Exposure to carcinogens, mutagens and biological agents

Regulation 9 of the Reporting of Injuries, Diseases and Dangerous Occurrences Regulations (RIDDOR) requires employers and self-employed workers to report:

  • any disease caused by an occupational exposure to a biological agent
  • cases of occupational cancer

Reasonable evidence of occupational exposure

For an occupational exposure to be judged as the likely cause of the condition, there should be reasonable evidence that the person's work activity was the source of exposure.

Such reasonable evidence will include whether the person's work activities involved deliberate work with a known carcinogen or biological agent.

Occupational cancers

Occupational cancer is caused by significant exposure to carcinogens and mutagens in the workplace, often over a prolonged period. They can be:

  • solid substances
  • liquids
  • mixtures
  • vapours
  • gases
  • dusts
  • ionising radiation

How workers can be exposed to carcinogens

Without adequate control measures in place, a person at work can be exposed to carcinogens by:

  • breathing them in
  • absorbing them through the skin
  • accidental swallowing

These hazards cover all known human carcinogens. They also cover mutagens which are agents, such as ionising radiation or a chemical substance, that cause genetic mutation.

When cases of cancer must be reported

Cases of cancer must be reported where there is an established causal link between the type of cancer diagnosed and the hazards to which the person has been exposed through work.

For example, the following diagnosed occupational cancers must be reported:

  • mesothelioma or lung cancer in a person who is occupationally exposed to asbestos fibres
  • cancer of the nasal cavity or sinuses in a person who is occupationally exposed to wood dust

Reports are only required when the person's work significantly increases the risk of developing the cancer. In some cases, a medical practitioner may indicate the significance of any occupational factors when making the diagnosis.

When cases of cancer are not reportable

Cases of cancer are not reportable when they are not linked with work-related exposures to carcinogens or mutagens.

As with other diseases, cancers are only reportable if the person's current job involves exposure to the relevant hazard.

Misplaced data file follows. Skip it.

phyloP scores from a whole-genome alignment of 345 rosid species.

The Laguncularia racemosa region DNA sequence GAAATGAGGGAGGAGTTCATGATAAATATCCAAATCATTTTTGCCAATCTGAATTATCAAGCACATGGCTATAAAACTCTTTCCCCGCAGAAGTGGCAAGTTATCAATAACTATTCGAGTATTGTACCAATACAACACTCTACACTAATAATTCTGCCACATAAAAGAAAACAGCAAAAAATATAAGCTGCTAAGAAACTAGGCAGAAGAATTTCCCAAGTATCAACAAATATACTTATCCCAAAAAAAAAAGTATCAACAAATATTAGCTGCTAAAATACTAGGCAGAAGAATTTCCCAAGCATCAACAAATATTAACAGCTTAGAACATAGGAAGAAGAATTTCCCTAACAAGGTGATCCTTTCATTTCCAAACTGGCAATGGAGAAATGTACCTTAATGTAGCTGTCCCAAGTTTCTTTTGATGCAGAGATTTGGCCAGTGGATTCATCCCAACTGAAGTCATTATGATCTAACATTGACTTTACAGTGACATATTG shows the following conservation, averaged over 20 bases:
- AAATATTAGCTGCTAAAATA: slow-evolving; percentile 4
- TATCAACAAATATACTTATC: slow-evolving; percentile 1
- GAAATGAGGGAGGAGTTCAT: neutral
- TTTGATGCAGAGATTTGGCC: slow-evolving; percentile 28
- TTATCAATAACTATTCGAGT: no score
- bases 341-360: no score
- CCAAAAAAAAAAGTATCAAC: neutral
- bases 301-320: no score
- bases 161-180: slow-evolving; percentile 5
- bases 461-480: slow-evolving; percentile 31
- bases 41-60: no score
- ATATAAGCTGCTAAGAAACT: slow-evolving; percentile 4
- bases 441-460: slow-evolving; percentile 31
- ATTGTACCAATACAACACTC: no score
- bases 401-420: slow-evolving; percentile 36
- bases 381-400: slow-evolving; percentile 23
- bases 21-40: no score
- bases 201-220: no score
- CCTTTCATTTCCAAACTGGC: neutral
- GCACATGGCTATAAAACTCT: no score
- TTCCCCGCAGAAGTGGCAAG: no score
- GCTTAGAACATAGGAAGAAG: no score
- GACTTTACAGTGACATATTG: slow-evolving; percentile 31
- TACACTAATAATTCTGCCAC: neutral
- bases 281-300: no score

Biological agents

All diseases must be reported when they are attributable to an occupational exposure to a biological agent.

The term biological agent is defined in the Control of Substances Hazardous to Health Regulations (COSHH). It means a micro-organism, cell culture or human endoparasite which may cause infection, allergy, toxicity or other hazard to human health.

Work with hazardous biological agents is subject to specific provisions under COSHH.

How workers may be exposed to biological agents

Occupational exposures to biological agents may take place as a result of:

  • an identifiable event, such as accidental breakage of a laboratory flask, accidental injury with a contaminated syringe needle or an animal bite
  • unidentified events, where workers are exposed to the agent without their knowledge (for example being exposed to legionella during routine maintenance on a hot water service system)

When to report a disease

A report should be made whenever there is reasonable evidence that an occupational exposure was the likely cause of the disease.

A medical practitioner making the diagnosis may indicate the significance of any occupational factors.


Infections, such as colds, flu, bronchitis or stomach upsets, cannot usually be attributed to occupational exposures to biological agents, so are generally not reportable.

However, where there is reasonable evidence of an occupational exposure to the infection, you should make a report. An example of this is inadvertent contact with the infectious agent during laboratory work.

Other occupational diseases

There is guidance on occupational diseases that must be reported under Regulation 8 of RIDDOR when they are linked to exposure to specified hazards at work.

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Updated 2024-06-04